With a cast that included Antonio Banderas, Anthony Hopkins, and a relatively unknown Catherine Zeta-Jones, as well as an entertaining story and loads of action, 1998’s The Mask of Zorro was a critical and commercial success, achieving Certified Fresh status with an impressive 85% Tomatometer. Unfortunately, its sequel, The Legend of Zorro, failed to earn the same respect, despite the return of Banderas and Zeta-Jones. The first was everything a moviegoer could ask for in a period action film, but the shift in tone of the second film (largely to a much more tame, kid-friendly movie) proved to be too much (or too little) for most. Still, the pairing may prove to be a fortuitous one for families; after the kids get their kicks out of Legend, the grownups can put them to bed and find something a little more age-appropriate in Mask. Both are available this week on Blu-Ray, either individually or as a two-pack, and they include special features found on previous editions.
For those of us unsatisfied by the drama-club theatrics present in our run-of-the-mill B-pictures, we always have an extra outlet for it via the commentators of Mystery Science Theater 3000, who see the snarkly, half-sincere, histrionics of schlock films and raise them tenfold. More than just a collection of obscure and low-rent anti-classics, MST3K makes faux-critical non-art out of our inferior genus of native film. It’s half pop-up video and half (non) director commentary slathered liberally on top of films none of us has any legitimate reason to know exist. In the XVI Limited Edition Box Set alone we have: Santa Klaws (and you thought Mom’s plum pudding was dry), Night of the Blood Beast (a good rehydrating agent after Santa Klaws), The Corpse Vanishes (absolutely no relation to Hitchcock) and Warrior of the Lost World (because if Turkey, Brazil, and India have Star Wars remakes, dadgum it, so will America). A blindingly shiny Tom Servo figurine goes along with the kit, like MST3K‘s own little Cracker Jack prize.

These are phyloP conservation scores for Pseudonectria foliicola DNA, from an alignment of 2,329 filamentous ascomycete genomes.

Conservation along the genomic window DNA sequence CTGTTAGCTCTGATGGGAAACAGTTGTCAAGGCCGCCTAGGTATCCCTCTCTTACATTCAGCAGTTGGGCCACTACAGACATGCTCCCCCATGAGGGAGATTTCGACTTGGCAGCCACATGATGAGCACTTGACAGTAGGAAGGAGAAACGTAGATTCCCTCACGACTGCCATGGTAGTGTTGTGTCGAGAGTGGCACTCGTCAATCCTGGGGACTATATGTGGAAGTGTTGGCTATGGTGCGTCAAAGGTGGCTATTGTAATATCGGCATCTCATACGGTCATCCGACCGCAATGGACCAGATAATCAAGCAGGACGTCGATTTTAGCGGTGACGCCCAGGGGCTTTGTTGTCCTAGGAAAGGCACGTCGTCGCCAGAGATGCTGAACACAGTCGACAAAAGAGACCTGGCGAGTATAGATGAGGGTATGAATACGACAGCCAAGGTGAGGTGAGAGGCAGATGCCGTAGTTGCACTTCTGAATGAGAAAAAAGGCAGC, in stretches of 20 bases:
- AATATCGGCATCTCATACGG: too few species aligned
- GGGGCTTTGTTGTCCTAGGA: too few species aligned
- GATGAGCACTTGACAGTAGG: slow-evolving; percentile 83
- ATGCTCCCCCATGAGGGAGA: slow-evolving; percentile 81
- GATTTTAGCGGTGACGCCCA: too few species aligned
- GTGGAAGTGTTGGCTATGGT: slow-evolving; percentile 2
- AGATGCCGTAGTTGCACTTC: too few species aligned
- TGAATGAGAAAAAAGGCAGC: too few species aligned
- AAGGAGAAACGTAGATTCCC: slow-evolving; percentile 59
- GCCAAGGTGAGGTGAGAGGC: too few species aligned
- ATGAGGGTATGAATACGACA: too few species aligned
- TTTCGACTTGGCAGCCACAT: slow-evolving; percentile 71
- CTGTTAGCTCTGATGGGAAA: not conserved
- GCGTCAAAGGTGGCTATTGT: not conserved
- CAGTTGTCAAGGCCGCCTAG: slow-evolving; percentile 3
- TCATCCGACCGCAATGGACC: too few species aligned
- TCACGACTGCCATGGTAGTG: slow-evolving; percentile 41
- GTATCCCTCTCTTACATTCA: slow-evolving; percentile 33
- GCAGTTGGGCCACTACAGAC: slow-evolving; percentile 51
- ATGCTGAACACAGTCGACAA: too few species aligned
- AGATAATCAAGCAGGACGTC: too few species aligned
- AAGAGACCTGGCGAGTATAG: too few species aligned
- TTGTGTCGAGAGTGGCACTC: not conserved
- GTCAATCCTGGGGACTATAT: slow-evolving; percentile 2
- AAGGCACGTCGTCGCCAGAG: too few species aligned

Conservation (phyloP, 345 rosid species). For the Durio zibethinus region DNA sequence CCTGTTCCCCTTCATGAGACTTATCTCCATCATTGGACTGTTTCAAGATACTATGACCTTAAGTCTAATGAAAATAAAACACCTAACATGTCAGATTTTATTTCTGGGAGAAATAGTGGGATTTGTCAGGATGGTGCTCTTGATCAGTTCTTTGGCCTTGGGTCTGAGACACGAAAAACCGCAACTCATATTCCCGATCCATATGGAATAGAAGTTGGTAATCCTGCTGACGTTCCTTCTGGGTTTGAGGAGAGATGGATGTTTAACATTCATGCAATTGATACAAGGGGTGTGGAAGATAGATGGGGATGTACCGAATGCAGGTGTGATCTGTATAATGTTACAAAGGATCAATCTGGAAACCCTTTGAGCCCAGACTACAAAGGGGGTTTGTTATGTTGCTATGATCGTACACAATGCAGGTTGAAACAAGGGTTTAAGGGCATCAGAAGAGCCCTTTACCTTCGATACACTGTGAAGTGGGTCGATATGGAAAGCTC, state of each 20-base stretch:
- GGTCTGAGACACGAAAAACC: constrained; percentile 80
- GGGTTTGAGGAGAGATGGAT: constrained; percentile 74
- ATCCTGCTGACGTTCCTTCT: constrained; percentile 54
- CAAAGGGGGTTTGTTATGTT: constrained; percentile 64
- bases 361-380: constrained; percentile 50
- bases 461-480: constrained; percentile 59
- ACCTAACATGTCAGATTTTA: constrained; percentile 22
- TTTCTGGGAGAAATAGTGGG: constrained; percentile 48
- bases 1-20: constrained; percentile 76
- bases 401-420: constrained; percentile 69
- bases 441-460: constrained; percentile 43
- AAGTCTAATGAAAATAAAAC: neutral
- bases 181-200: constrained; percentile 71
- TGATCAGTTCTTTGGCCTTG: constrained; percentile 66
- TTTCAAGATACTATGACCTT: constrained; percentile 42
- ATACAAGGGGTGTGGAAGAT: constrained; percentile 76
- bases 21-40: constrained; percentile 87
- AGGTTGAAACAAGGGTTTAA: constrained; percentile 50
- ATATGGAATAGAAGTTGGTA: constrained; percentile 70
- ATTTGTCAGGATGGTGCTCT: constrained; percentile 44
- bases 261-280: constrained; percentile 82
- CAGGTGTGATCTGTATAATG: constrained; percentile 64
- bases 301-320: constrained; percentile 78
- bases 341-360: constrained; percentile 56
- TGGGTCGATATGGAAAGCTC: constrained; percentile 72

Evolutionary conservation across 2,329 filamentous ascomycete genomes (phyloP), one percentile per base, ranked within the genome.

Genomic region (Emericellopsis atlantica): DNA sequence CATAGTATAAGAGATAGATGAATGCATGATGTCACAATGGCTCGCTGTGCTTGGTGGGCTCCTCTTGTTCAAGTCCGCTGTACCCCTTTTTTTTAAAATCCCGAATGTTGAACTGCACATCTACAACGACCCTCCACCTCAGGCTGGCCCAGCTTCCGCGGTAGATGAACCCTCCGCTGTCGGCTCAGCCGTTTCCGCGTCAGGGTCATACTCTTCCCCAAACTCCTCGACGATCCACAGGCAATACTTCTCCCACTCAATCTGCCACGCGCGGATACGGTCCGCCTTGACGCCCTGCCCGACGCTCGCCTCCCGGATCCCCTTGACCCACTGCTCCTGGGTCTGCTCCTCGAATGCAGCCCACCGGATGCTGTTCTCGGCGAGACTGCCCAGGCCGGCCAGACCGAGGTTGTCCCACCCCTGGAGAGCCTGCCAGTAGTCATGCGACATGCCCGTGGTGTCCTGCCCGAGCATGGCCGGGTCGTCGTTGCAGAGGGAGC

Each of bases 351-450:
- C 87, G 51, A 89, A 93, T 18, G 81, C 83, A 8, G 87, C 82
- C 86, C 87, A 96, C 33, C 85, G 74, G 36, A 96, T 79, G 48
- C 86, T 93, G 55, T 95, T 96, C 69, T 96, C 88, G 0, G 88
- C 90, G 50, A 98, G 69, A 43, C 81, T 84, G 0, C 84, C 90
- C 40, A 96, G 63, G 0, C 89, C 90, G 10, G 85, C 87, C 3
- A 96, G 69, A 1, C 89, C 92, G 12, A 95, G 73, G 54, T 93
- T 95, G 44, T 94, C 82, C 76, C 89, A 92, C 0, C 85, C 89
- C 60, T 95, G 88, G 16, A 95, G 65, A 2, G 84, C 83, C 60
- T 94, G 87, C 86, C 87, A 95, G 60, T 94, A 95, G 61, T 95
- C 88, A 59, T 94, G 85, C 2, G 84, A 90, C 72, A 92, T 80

For every movie that ends with a hero walking off into the sunset — no matter
how perfect or appropriate the ending — somewhere, Hollywood is thinking of the